Step 1: Understand the problem. "We must know what we are doing, understand the problem, live with it, lay a proper foundation--how many a Latter-day Saint has told me that he can understand the scriptures by pure revelation and does not need to toil at Greek or Hebrew as the Prophet and the Brethren did in the School of the Prophets at Kirtland and Nauvoo?"Hugh Nibley, Nibley on the Timely and the Timeless: Classic Essays of Hugh Nibley (Provo, Utah: Religious Studies Center, Brigham Young University, 1978), 269-270.
I have been involved with Book of Mormon issues since I took a class from John Sorenson as a freshman at BYU and later, after I graduated from law school, participated in a peer-review of his book, An Ancient American Setting for the Book of Mormon. I've read most of his work, along with that of FARMS and the other organizations. I've visited many of the proposed sites in Central America, etc. Overall, I have to say that my impression of Sorenson, Clark, Gardner, et al. is that they engage in confirmation bias; they research enough to confirm their biases and then stop. I'll explain when I do my peer reviews of their work.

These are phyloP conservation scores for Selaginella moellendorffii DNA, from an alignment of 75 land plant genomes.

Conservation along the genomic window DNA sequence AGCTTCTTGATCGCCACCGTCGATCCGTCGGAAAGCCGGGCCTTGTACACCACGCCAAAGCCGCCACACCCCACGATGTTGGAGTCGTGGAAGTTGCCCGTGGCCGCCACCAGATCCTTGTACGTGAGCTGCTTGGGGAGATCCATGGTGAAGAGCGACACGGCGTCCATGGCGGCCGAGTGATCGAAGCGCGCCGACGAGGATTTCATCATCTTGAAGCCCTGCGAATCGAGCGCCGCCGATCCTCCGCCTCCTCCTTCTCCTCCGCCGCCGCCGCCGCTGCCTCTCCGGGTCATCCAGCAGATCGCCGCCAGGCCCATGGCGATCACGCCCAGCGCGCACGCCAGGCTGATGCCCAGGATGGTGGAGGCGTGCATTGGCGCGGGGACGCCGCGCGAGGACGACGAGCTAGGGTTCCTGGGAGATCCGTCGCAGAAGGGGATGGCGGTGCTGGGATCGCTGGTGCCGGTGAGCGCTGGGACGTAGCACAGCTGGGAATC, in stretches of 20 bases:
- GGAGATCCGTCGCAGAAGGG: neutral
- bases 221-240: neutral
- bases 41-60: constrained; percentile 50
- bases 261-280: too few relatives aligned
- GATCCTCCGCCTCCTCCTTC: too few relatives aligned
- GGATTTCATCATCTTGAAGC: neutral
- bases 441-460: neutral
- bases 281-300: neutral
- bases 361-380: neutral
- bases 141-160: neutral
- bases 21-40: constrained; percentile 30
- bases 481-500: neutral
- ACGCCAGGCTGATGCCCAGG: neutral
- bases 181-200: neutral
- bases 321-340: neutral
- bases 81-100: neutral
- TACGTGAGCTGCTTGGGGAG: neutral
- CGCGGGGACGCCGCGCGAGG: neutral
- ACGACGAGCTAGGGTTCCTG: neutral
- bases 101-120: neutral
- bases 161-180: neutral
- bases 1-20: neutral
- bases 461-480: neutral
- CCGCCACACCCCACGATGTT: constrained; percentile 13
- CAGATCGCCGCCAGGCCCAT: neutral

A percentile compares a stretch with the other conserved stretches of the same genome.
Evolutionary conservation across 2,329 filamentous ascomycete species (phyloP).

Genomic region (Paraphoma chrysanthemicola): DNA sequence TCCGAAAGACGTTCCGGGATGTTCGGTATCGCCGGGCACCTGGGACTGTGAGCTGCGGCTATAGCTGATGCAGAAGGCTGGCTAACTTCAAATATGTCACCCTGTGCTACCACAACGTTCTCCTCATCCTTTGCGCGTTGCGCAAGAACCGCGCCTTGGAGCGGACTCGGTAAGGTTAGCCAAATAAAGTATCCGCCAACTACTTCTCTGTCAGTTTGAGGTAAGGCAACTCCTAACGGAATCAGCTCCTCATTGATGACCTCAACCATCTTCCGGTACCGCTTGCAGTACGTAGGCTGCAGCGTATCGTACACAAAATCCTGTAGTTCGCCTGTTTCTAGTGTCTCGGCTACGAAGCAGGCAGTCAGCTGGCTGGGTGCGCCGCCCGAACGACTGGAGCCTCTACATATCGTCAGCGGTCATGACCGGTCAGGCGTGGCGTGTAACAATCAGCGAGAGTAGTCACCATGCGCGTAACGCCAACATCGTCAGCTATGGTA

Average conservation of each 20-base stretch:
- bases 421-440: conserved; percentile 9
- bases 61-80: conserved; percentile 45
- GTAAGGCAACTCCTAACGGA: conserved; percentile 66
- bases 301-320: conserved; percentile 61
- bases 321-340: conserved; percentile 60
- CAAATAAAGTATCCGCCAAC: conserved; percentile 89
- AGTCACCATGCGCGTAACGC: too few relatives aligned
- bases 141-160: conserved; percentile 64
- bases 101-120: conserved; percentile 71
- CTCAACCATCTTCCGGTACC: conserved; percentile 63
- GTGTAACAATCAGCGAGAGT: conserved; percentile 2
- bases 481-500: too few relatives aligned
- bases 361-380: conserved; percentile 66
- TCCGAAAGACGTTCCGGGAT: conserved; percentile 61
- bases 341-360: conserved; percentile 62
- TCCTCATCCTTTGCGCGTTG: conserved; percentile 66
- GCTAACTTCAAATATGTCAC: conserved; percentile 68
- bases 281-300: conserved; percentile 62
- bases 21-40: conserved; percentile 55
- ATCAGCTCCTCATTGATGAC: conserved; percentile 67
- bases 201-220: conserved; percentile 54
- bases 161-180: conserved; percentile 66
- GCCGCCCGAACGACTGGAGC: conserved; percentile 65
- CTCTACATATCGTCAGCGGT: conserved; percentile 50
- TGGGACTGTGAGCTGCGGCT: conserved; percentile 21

Step 2: Test Conclusions. "Not infrequently, Latter-day Saints tell me that they have translated a text or interpreted an artifact, or been led to an archaeological discovery as a direct answer to prayer, and that for me to question or test the results is to question the reality of revelation; and often I am asked to approve a theory or "discovery" which I find unconvincing, because it has been the means of bringing people to the Church. Such practitioners are asking me to take their zeal as an adequate substitute for knowledge, but...refuse to have their knowledge tested. Nibley, Timely and Timeless, 269-270